Astros GM Candidates

In the wake of the recent changes for the Astros, speculation is percolating about who the possible replacements will be. Like I said yesterday, as far as I’m concerned, Cecil Cooper can stay as the manager as long as he has the respect of the players and can get them to play hard. A baseball manager just isn’t that important in terms of wins and losses.

It’s hard for even a slightly more fanatical fan like me to know much about possible candidates for the GM job. Because of the fact that you rarely hear about anyone in the front offices of baseball teams outside of the GM there really isn’t too much information that is publicly available to evaluate potential candidates. You pretty much have to look at their experience and how the organization they came from works and what their philosophy is. For information about their reputation in the business we have to rely mainly on people with more inside information.

Today Tim Brown suggests Dan Evans as a possible candidate. He’s from the Dodgers organization and Brown says he’s overseen a redevelopment of their farm system that will make them competitive for some years to come. Very well, that sounds like the kind of guy we should be interested in, so add him to the list.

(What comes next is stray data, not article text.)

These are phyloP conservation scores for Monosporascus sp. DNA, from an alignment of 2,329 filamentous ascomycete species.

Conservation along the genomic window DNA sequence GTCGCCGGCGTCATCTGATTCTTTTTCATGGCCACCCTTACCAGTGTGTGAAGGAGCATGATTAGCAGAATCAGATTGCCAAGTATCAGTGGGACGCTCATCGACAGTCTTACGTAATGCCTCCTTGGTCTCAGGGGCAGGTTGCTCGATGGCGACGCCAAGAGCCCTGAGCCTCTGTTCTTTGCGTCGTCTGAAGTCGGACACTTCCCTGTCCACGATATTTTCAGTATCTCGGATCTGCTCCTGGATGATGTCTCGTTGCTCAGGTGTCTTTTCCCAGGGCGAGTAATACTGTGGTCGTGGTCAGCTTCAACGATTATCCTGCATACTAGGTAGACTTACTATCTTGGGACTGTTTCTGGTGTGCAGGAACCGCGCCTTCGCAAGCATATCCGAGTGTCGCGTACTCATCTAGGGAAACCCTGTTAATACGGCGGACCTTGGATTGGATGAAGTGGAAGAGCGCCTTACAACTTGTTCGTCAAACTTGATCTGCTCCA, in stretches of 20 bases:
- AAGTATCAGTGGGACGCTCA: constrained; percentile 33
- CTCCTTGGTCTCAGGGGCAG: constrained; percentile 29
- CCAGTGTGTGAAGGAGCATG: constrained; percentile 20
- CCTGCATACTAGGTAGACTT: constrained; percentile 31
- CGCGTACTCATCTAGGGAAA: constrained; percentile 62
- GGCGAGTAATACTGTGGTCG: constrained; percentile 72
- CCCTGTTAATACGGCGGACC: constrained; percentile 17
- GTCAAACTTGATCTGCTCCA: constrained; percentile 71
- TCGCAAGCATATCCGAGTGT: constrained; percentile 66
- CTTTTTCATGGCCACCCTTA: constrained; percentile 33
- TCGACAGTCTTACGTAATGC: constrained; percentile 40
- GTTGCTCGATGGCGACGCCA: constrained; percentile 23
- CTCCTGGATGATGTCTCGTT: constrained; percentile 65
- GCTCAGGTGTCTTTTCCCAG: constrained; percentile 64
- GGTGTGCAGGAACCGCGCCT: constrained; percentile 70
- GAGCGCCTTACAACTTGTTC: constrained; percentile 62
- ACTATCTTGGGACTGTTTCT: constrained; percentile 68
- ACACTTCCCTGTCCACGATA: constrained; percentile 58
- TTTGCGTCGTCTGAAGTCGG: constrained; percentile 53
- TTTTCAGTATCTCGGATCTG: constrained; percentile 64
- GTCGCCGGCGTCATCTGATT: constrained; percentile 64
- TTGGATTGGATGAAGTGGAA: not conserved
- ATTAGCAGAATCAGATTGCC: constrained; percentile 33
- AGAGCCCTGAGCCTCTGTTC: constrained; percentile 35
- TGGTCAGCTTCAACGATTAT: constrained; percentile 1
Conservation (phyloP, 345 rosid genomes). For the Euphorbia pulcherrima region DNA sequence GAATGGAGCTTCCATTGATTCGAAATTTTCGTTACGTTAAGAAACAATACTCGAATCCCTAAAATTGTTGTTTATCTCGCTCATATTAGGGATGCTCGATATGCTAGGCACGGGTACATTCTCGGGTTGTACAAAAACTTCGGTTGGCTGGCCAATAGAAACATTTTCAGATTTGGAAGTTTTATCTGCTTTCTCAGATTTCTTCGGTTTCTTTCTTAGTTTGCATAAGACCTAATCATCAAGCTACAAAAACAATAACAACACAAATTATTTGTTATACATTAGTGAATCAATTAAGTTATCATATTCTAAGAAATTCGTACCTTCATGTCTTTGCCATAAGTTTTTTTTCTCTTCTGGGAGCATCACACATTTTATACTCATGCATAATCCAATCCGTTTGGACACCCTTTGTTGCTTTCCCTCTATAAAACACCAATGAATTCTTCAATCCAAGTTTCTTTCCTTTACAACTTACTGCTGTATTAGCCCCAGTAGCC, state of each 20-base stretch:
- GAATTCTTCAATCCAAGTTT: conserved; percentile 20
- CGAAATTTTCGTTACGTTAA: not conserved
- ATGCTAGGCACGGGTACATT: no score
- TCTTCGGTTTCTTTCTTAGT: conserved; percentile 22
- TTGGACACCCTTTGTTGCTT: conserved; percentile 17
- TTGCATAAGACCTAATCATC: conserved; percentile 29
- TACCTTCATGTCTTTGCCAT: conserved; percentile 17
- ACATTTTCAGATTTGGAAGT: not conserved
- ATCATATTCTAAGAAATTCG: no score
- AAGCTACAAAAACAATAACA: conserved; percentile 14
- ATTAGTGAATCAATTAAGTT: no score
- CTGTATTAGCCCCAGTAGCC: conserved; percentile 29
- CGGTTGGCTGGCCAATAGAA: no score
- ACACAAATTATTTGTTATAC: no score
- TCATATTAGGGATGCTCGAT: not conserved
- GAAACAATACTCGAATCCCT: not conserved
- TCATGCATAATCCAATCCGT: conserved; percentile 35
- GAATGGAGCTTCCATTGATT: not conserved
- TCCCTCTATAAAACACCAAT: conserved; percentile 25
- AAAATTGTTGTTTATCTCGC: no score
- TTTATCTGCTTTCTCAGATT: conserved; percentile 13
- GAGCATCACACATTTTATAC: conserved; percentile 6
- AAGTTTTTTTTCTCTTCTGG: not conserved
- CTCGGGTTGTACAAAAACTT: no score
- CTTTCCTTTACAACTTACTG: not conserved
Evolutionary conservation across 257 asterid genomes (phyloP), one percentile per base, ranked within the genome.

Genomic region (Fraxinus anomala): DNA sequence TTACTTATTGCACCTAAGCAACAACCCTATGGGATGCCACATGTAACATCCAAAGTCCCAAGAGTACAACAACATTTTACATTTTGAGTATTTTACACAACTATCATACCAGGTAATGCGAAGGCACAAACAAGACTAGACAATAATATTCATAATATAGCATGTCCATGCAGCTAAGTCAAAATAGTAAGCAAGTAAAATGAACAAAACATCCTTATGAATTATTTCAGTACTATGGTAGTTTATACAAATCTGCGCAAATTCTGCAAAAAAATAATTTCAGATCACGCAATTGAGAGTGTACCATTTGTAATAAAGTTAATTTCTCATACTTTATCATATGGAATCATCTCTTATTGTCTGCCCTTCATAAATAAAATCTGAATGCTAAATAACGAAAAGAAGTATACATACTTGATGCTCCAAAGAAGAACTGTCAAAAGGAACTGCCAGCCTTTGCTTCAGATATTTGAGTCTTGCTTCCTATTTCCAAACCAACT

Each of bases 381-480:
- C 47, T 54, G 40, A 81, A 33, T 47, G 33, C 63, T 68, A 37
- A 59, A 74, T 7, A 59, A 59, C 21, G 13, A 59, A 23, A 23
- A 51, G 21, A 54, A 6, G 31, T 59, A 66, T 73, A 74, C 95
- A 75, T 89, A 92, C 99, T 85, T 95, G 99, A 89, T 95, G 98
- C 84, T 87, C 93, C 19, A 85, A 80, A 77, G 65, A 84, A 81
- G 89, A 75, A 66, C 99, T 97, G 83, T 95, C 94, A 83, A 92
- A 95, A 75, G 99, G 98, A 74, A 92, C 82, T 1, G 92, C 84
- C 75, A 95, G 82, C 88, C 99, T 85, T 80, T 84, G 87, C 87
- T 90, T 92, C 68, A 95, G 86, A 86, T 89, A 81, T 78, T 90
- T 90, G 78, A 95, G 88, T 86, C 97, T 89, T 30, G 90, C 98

One candidate it seems clear that should NOT be under consideration for the job is Randy Smith. Smith has been a GM a couple of places before and both times left under similar circumstances to the way Purpura did from the Astros. Coincidentally, in Detroit, he was fired on the same day as his manager, Phil Garner, during the season only a few years ago. However, Randy Smith happens to be the son of Tal Smith, who will be heading up the search for the new GM. Not only does Randy Smith not have any kind of record of success that would suggest him as a good candidate for the job, being hired by your dad basically removes any chance that the decision can have any credibility whatsoever. Yet he’s being mentioned in press reports for the vacancy, hopefully just because of the family connection.

It’s also interesting to see how far the AL and NL reprsentatives in the 2005 World Series have fallen. Both are > 10 games under .500 and bringing up the rear in their division. The White Sox haven’t fired their GM and manager yet, but it’s nice to not have to hear all those stories about what a great manager Ozzie Guillen is and how Ken Williams is a genius and building a team that will compete for years.


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